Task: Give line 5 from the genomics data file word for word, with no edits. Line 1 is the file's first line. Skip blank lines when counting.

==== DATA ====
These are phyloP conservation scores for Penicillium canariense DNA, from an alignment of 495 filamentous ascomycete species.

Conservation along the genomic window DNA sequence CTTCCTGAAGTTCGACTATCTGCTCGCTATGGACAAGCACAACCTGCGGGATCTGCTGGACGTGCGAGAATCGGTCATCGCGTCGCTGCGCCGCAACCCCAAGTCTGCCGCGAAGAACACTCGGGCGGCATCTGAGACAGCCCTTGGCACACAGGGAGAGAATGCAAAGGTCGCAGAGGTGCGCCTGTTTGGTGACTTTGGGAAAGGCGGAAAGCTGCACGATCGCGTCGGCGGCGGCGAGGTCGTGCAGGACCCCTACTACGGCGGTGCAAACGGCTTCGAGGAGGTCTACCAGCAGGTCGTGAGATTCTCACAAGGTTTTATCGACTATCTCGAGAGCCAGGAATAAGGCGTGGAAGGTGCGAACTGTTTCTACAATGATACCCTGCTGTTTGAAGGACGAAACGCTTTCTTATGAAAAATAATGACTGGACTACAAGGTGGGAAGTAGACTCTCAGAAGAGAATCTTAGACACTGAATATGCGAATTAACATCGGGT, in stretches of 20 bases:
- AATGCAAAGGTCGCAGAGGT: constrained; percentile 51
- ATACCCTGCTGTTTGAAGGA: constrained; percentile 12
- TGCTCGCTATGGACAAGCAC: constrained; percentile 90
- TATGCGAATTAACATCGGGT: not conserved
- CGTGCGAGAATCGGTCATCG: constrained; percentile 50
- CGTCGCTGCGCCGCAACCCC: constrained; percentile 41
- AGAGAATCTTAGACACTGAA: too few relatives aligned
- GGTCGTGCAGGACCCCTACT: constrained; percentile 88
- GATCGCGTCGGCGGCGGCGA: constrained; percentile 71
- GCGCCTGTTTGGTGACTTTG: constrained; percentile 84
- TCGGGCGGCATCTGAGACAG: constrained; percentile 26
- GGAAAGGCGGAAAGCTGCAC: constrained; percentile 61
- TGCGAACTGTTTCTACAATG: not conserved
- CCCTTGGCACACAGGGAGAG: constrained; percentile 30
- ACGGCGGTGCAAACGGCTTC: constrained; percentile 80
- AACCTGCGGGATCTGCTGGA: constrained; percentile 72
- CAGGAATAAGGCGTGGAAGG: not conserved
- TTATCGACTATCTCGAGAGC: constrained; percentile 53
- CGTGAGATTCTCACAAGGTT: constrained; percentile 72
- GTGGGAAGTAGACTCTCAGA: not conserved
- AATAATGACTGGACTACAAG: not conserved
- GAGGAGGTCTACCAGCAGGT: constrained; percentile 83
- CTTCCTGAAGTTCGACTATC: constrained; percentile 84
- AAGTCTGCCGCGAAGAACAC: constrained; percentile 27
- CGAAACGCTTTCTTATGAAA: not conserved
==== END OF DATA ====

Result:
- TGCTCGCTATGGACAAGCAC: constrained; percentile 90